Although the Hundredth Monkey is an inspirational story and may work for ideas, it is based on bad science and does not work for skills. Complex skills of any kind, from monkeys washing sweet potatoes, to lawyers searching emails, to golfers striking a ball, all have to be individually learned. They cannot be learned by some, until a magic numerical threshold is passed, and then instantly transmuted through fields of energy and suddenly ingrained in everyone else. Sorry, it looks like we will all have to do the work. We cannot just wait for others to learn these e-discovery skills, and then hope to wake up one day with their hard earned abilities. If so, considering the number of professional golfers there now are in the world, we should all be breaking 100.
Concept Search v. Keyword Search
An opinion by Judge Facciola distinguishes between keyword searching and concept searching. Disability Rights Council of Greater Wash. v. Wash. Metro. Area Transit Auth., 2007 WL 1585452 (D.D.C. June 1, 2007). The plaintiff had proposed simple keyword searching of email by people’s names, but Judge Facciola suggested the parties instead consider concept searching. This is the first opinion to recognize the distinction between the two types of searches according to Jason R. Baron, Director of Litigation of the National Archives and Records Administration. Jason should know, as he is an expert and strong proponent of concept searching. Indeed, Judge Facciola cites to his article in the opinion. Here is the operative language from Disability Rights Council at *9:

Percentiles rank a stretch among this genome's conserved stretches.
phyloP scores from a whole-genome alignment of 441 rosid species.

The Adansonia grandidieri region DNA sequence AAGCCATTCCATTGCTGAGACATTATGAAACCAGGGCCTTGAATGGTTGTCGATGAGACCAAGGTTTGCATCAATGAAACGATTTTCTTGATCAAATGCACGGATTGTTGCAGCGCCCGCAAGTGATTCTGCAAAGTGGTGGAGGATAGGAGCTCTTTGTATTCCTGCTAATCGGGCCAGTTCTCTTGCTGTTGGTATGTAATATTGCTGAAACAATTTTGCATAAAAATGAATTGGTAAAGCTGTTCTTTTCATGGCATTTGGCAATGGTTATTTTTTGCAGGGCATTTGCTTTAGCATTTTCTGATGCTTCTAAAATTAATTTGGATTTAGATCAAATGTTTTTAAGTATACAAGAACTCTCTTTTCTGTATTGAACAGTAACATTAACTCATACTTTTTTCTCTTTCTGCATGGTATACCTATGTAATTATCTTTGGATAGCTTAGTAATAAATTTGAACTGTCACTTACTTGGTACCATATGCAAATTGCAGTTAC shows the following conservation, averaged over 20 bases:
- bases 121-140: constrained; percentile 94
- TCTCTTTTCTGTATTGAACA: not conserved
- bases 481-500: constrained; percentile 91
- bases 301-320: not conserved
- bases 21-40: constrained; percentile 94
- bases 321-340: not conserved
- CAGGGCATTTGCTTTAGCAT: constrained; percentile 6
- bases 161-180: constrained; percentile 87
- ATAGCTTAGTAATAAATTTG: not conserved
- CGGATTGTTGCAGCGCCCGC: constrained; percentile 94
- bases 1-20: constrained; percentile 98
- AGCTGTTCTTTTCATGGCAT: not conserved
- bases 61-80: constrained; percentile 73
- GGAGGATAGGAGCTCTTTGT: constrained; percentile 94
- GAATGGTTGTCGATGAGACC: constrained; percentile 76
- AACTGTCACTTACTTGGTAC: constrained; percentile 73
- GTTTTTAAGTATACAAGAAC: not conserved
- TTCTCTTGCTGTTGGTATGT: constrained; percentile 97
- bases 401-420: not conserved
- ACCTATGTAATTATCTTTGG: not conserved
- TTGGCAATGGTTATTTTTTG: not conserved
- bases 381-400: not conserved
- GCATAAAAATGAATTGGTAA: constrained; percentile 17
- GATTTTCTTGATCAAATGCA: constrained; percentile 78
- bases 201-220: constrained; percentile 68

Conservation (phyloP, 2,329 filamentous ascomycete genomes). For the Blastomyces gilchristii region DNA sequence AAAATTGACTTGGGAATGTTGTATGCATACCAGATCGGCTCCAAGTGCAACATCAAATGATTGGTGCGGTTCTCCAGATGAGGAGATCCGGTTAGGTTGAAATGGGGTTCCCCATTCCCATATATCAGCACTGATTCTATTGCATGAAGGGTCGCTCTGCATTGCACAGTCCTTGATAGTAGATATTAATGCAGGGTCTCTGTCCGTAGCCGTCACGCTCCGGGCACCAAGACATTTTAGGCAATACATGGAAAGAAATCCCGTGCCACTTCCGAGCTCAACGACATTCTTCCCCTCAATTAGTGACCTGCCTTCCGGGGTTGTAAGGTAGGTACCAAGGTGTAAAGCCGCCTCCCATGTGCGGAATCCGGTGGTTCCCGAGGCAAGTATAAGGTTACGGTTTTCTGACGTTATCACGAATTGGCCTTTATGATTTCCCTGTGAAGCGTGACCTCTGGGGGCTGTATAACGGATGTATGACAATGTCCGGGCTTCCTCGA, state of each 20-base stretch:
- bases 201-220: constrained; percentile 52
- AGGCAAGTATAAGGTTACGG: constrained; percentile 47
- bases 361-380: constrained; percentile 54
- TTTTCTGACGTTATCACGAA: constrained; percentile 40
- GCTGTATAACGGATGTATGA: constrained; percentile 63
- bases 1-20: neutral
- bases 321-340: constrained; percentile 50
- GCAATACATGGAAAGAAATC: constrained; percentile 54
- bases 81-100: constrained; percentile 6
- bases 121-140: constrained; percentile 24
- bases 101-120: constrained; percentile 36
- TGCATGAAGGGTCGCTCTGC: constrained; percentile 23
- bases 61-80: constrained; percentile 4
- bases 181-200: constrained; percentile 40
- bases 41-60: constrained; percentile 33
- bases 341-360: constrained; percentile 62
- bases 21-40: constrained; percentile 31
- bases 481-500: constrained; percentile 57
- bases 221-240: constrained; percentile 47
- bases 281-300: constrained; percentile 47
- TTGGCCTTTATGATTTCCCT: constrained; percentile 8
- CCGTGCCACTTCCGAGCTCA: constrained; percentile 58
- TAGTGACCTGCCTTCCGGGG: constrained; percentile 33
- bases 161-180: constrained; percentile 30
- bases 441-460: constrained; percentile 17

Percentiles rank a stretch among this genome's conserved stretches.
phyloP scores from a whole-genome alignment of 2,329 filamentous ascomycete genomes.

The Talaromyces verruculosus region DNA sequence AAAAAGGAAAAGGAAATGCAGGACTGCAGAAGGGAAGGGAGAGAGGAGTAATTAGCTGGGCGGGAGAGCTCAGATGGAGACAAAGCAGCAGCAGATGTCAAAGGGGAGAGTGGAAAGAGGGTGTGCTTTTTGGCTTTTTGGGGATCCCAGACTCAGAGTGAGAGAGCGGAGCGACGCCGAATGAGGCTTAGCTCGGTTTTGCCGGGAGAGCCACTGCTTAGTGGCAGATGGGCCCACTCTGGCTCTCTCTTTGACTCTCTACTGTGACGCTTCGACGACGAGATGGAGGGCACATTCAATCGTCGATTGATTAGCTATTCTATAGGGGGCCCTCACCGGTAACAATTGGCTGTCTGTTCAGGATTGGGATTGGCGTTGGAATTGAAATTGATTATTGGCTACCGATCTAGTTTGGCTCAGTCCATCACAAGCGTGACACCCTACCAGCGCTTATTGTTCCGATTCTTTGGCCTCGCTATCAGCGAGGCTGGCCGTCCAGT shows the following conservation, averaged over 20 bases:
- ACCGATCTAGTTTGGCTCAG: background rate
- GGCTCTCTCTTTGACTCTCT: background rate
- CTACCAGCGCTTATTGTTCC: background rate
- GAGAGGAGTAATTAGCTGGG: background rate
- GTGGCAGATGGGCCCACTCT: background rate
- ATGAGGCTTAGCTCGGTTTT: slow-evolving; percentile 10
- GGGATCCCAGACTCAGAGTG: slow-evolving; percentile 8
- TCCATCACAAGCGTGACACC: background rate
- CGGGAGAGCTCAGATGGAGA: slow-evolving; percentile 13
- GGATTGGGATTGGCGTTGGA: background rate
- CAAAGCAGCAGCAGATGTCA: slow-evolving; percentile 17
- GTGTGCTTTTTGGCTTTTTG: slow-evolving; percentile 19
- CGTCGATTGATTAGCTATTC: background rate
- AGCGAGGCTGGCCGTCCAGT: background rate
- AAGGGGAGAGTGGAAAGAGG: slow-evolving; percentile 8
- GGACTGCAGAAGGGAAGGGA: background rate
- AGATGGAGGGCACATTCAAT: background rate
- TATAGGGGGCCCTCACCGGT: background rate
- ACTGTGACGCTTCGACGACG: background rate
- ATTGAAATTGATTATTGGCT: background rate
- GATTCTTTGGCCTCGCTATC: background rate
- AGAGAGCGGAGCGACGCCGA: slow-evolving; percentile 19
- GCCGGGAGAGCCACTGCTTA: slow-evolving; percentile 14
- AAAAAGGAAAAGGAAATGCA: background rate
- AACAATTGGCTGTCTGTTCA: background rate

I bring to the parties’ attention recent scholarship that argues that concept searching, as opposed to keyword searching, is more efficient and more likely to produce the most comprehensive results. See George L. Paul & Jason R. Baron, Information Inflation: Can the Legal System Adapt? 13 Rich. J.L. & Tech. 10 (2007).
Concept searching is just one of many cutting edge ideas discussed in Paul & Baron’s article. It pertains to promising new software technology that may allow for far better searching than simple keyword matching. But before I go into that, a little more about the interesting Disability Rights Council case itself.
The defendant Transit Authority configured their Groupwise email system so that all emails were automatically deleted after only 60 days. The only exception was when a user went to the trouble to archive a particular email. These archived emails were not deleted. In practice, few Transit Authority users ever bothered to archive any of their emails, and so after 60 days almost all were deleted. Nothing wrong with such a system in principle, but the problem here is that it was not suspended when suit was filed. In fact, in what the court stated was “remarkable” and “indefensible”, the defendant continued to destroy all emails for over two years after the suit was filed.